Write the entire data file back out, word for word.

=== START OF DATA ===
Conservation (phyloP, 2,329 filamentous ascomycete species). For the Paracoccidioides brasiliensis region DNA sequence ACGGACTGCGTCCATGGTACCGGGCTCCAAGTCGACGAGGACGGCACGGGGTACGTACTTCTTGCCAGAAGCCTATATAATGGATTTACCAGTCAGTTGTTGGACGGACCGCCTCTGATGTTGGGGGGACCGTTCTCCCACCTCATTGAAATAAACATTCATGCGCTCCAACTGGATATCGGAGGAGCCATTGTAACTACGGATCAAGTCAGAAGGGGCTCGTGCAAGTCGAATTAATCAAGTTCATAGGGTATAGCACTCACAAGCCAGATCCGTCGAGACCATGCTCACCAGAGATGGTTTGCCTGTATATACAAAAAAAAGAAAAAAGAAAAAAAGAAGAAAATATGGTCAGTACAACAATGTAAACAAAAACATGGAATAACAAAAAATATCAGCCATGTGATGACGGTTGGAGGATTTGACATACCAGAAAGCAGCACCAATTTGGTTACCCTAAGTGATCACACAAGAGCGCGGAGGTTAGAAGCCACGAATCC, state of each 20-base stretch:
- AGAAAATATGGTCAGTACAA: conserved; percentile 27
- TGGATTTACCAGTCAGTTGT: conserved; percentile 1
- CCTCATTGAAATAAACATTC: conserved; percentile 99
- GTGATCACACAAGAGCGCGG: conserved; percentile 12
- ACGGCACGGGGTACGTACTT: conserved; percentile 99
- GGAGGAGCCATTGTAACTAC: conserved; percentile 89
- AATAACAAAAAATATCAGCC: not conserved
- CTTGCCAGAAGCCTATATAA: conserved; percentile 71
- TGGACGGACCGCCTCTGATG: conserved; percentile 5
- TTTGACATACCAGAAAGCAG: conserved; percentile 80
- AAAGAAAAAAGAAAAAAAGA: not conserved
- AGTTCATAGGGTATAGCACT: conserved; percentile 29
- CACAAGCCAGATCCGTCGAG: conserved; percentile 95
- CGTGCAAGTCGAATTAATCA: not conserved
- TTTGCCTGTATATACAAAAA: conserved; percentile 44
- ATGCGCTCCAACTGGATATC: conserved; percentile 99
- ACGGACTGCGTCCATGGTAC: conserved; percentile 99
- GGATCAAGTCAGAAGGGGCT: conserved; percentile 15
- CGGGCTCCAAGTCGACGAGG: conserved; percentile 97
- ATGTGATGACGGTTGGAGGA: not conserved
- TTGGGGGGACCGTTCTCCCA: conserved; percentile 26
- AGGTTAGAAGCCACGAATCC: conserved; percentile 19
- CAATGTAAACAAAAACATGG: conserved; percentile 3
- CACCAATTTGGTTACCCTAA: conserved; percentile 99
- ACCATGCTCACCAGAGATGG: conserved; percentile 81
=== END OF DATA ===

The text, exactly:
Conservation (phyloP, 2,329 filamentous ascomycete species). For the Paracoccidioides brasiliensis region DNA sequence ACGGACTGCGTCCATGGTACCGGGCTCCAAGTCGACGAGGACGGCACGGGGTACGTACTTCTTGCCAGAAGCCTATATAATGGATTTACCAGTCAGTTGTTGGACGGACCGCCTCTGATGTTGGGGGGACCGTTCTCCCACCTCATTGAAATAAACATTCATGCGCTCCAACTGGATATCGGAGGAGCCATTGTAACTACGGATCAAGTCAGAAGGGGCTCGTGCAAGTCGAATTAATCAAGTTCATAGGGTATAGCACTCACAAGCCAGATCCGTCGAGACCATGCTCACCAGAGATGGTTTGCCTGTATATACAAAAAAAAGAAAAAAGAAAAAAAGAAGAAAATATGGTCAGTACAACAATGTAAACAAAAACATGGAATAACAAAAAATATCAGCCATGTGATGACGGTTGGAGGATTTGACATACCAGAAAGCAGCACCAATTTGGTTACCCTAAGTGATCACACAAGAGCGCGGAGGTTAGAAGCCACGAATCC, state of each 20-base stretch:
- AGAAAATATGGTCAGTACAA: conserved; percentile 27
- TGGATTTACCAGTCAGTTGT: conserved; percentile 1
- CCTCATTGAAATAAACATTC: conserved; percentile 99
- GTGATCACACAAGAGCGCGG: conserved; percentile 12
- ACGGCACGGGGTACGTACTT: conserved; percentile 99
- GGAGGAGCCATTGTAACTAC: conserved; percentile 89
- AATAACAAAAAATATCAGCC: not conserved
- CTTGCCAGAAGCCTATATAA: conserved; percentile 71
- TGGACGGACCGCCTCTGATG: conserved; percentile 5
- TTTGACATACCAGAAAGCAG: conserved; percentile 80
- AAAGAAAAAAGAAAAAAAGA: not conserved
- AGTTCATAGGGTATAGCACT: conserved; percentile 29
- CACAAGCCAGATCCGTCGAG: conserved; percentile 95
- CGTGCAAGTCGAATTAATCA: not conserved
- TTTGCCTGTATATACAAAAA: conserved; percentile 44
- ATGCGCTCCAACTGGATATC: conserved; percentile 99
- ACGGACTGCGTCCATGGTAC: conserved; percentile 99
- GGATCAAGTCAGAAGGGGCT: conserved; percentile 15
- CGGGCTCCAAGTCGACGAGG: conserved; percentile 97
- ATGTGATGACGGTTGGAGGA: not conserved
- TTGGGGGGACCGTTCTCCCA: conserved; percentile 26
- AGGTTAGAAGCCACGAATCC: conserved; percentile 19
- CAATGTAAACAAAAACATGG: conserved; percentile 3
- CACCAATTTGGTTACCCTAA: conserved; percentile 99
- ACCATGCTCACCAGAGATGG: conserved; percentile 81